Creating a Powerful, Data-Driven Customer Service Organization: Part 2

As I wrote in last week's column, efficiency and proactive, personalized customer service are not mutually exclusive. Augmenting customer service capabilities with machine learning can help agents work faster and smarter, enabling support organizations to increase productivity, cut costs, and nurture loyal customers.But the power of machine learning isn't limited to customer service; it holds the potential to deliver great outcomes across the entire organization.

Data about your customers is becoming increasingly interconnected but ever more challenging to sift through for decision-making. While there's growing awareness about the importance of serving customers well after the sales process, customer support is still often viewed as a reactionary, efficiency-driven cost center. By augmenting human decision-making with machine learning, you can be systematically data-driven and proactive in revealing critical customer insight. The payoff? This creates an opportunity for you to bring customer service to the forefront of conversations with other functional areas and deliver value to the rest of the organization.

Machine learning: making customer service more proactive

To set the scene in case you missed last week's article, machine learning teaches computers to think and act like people. It analyzes past interactions to understand what led to great outcomes, both inward-facing, such as who is the best agent to work on this customer issue?, and outward-facing, like what sales and marketing activities (or decisions) lead to customers requiring little to no support? Machine learning then recommends the next-best action to influence a successful outcome for each customer interaction, all while updating its recommendations based on the latest outcomes without the need for manual input. As an intelligent layer on top of existing systems, machine learning helps merge customer service activities and data with CRM, marketing and product data.

How a customer churns, how loyal he is, or whether he turns into a high-value customer all depends on how he came in, how he on-boarded, and how he was treated. It doesn't make sense to approach sales, marketin,g and support as separate elements. Yet often data and organizational silos make it impossible to link together these critically connected phases of the customer lifecycle.

Machine learning helps you go backwards through time to extract patterns from a fuller range of customer data, to tease out and discover all those interactions, like what made a customer want to buy, or why a new product feature or campaign led to a spike in support calls. This is where real engagement and better outcomes happen.

Enabling customer service as the hub of customer success

You're already on the frontlines of retention. Now it's time to be a proactive, data-driven leader. By using insight gleaned from machine learning as a lever to lead conversations with other parts of the business, you can serve as the hub of customer success, driving change that keeps customers engaged and happy.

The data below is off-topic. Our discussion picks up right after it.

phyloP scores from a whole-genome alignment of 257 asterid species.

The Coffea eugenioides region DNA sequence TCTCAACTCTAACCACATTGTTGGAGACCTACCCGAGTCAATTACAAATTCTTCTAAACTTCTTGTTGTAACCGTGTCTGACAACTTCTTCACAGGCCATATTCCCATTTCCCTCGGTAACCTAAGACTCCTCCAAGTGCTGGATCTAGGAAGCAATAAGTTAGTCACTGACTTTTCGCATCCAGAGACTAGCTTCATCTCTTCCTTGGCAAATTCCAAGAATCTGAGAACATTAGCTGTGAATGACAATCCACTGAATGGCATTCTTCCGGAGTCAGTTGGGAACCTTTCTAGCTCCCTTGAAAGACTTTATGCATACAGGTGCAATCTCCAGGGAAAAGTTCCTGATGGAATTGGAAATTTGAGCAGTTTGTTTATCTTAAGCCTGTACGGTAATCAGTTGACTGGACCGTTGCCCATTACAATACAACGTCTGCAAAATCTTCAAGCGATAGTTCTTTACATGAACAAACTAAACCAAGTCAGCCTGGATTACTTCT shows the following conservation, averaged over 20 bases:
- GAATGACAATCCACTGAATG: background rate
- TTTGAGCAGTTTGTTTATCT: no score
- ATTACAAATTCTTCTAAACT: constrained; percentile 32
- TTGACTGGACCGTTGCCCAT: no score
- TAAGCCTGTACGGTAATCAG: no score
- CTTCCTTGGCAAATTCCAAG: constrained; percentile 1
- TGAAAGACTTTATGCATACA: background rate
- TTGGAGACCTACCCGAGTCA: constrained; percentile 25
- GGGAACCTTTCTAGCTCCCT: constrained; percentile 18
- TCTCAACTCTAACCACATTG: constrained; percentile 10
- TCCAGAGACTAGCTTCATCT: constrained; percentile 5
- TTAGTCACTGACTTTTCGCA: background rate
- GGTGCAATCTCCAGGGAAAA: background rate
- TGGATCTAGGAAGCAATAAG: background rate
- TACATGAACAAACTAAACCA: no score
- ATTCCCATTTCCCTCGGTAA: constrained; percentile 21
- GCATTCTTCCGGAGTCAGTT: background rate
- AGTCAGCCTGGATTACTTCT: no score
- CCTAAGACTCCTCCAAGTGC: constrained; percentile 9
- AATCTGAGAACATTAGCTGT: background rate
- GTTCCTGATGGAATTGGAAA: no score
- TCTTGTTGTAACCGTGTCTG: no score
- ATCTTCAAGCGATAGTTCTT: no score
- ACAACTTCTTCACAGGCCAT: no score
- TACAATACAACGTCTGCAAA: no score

Let's start with product development. Machine learning could reveal that agents are fielding an overwhelming number of tickets for customers getting tripped up on a certain step in the onboarding process. This is your chance to weigh in and partner with the head of product to make onboarding more seamless. Identifying where confusion exists allows customer service to be proactive in resolving that confusion, while also informing future product direction. Now a partner to the product team, you're supporting the business in driving better retention rates.

The same goes for marketing. Traditionally, marketing and customer service have lived in their own separate worlds, with primarily anecdotal feedback going back and forth. Machine learning turns this qualitative information into usable, quantitative data that can be directly aligned with campaign development and measurement. For example, it might uncover that a new marketing campaign is generating customers with common questions that can be proactively addressed to head off issues; or that customers with specific characteristics have extremely high support needs. As a result, you can be more engaged with the vice president of marketing, helping him improve campaigns in ways that directly align with customer success.

By enabling you to funnel what you know back to the organization responsible for revenue, including the CEO and CFO, machine learning is also starting to play an important role in the evolution of customer service from cost center to innovation center. Continuing the example from above, machine learning can help you bring data about high-support customers to inform the acquisition and marketing strategy, ensuring the cost of support is factored into ROI calculations. At the same time, machine learning can identify opportunities to turn support tickets into revenue opportunities, either by using support agent resources in cross-sell/upsell opportunities (or transferring them quickly to a sales team), or pinpointing where support might be a revenue stopper and prioritizing those issues.

As customer service leaders look for new ways to serve as a proponent for customer initiatives in the rest of the business, the tide is turning in how the enterprise views them and the support organization. Powered by machine learning, your organization can transform from a reactive sounding board to a live feed proactively shaping the entire organization.

Jeff Erhardt is CEO of, which delivers predictive applications built on machine learning technology to simultaneously optimize customer service operations and deliver an exceptional customer experience. Previously, he was chief operating officer at Revolution Analytics. He holds an engineering degree from Cornell and a masters in business administration from the Wharton School.